Facts: The Freedom From Religion Foundation (FFRF), which, according to its website, works "to promote nontheism
and defend the constitutional separation between religion and government" paid three of its employees a portion of their salaries as a housing allowance.
An attorney at the Freedom from Religion Foundation, an organization that promotes nontheism
and champions the separation of church and state, Seidel often takes on cases that violate that principle.
The Freedom From Religion Foundation, a Madison, Wisconsin-based nonprofit organization that describes itself as dedicated to promoting "the constitutional principle of separation of state and church, and to educate the public on matters relating to nontheism
The Kocols craved connections with "real people." Wherever they went, they were politely but firmly forthright in expressing their nontheism
and atheism involve slightly different issues.
Postmodern pluralist theology of religions wanted to overcome this dilemma by crossing the Rubicon and moving on from ecclesiocentrism, that is, exclusivist Christocentrism, toward a theocentric-inclusivist position, and finally to reach a position beyond theism versus nontheism
. (9) It ended, however, in a sort of meta-inclusivism.
Freedom from Religion Foundation (FFRF) is a 501(c)(3) nonprofit national organization that promotes the constitutional principle of separation of state and church, and educates the public on matters relating to nontheism
. FFRF publishes Freethought Today which is the only freethoutht newspaper in the United States, broadcasts Freethought Radio, and promotes freedom from religion with educational books, literature, music, and freethought billboards.
Along with the term and reality of "secularism," there have also burgeoned the realities of agnosticism, nontheism
, and atheism.
As he writes in a letter to Gary Snyder in 1976, four years after formalizing his training with Trungpa: "Trungpa's teaching of nontheism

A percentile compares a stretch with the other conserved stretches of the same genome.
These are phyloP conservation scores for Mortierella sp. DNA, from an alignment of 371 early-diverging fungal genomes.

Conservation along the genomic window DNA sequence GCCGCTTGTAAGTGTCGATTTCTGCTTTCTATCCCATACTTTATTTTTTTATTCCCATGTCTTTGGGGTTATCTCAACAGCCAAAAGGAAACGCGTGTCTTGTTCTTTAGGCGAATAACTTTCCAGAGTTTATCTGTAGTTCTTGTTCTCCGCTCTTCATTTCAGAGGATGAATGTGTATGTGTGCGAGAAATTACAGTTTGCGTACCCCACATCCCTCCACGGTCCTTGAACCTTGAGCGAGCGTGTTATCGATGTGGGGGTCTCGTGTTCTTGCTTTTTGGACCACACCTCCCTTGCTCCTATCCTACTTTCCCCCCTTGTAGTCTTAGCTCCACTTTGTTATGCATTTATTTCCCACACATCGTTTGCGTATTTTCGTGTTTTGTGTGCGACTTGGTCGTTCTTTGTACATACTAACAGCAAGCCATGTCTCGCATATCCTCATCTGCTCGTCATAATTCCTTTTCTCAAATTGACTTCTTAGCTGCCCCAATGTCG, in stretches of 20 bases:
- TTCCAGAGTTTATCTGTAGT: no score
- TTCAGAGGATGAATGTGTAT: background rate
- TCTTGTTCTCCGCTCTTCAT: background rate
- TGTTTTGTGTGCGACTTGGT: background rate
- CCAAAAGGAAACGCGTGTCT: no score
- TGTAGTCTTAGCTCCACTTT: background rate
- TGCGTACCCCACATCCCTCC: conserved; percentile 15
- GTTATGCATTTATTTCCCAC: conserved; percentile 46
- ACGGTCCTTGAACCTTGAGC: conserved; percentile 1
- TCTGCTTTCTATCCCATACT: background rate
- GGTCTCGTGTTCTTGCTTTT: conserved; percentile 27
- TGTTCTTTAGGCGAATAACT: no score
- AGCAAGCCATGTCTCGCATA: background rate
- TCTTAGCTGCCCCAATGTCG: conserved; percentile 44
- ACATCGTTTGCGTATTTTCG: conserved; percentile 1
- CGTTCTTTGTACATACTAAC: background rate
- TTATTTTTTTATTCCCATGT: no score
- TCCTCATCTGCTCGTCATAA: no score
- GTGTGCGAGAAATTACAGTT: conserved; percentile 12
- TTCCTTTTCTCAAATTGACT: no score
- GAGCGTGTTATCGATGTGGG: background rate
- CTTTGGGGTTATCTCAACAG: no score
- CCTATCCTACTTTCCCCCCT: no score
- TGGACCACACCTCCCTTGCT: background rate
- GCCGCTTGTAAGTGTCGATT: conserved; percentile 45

seems to have penetrated my skull finally.
Boulton argues for the centrality of the Digger Gerard Winstanley to early Quaker thought, and bemoans what he sees as a retreat from Quaker radicalism after 1660, a radicalism that broke "back into the discourse of Friends with the re-emergence of Quaker nontheism
in the 1990s" (190).
(299) According to them, officials may endorse monotheism over minority conceptions, including polytheism (e.g., Hinduism), nontheism
(e.g., some versions of Buddhism), and atheism.
on the side of one particular sort of believers--those who are willing to say they believe in the existence of God." It further maintained that the Establishment Clause forbids government to "aid those religions based on a belief in the existence of God as against those religions founded on different beliefs." The Court footnoted this statement with a seemingly strong confirmation of its belief that religion embraces, nontheism
. The Court wrote that "among religions in this country which, do not teach what would generally be considered a belief in the existence of God are Buddhism, Taoism, Ethical Culture, Secular Humanism, and others." It is important to note that the Court did not include atheism in its list of worldviews qualifying as religion.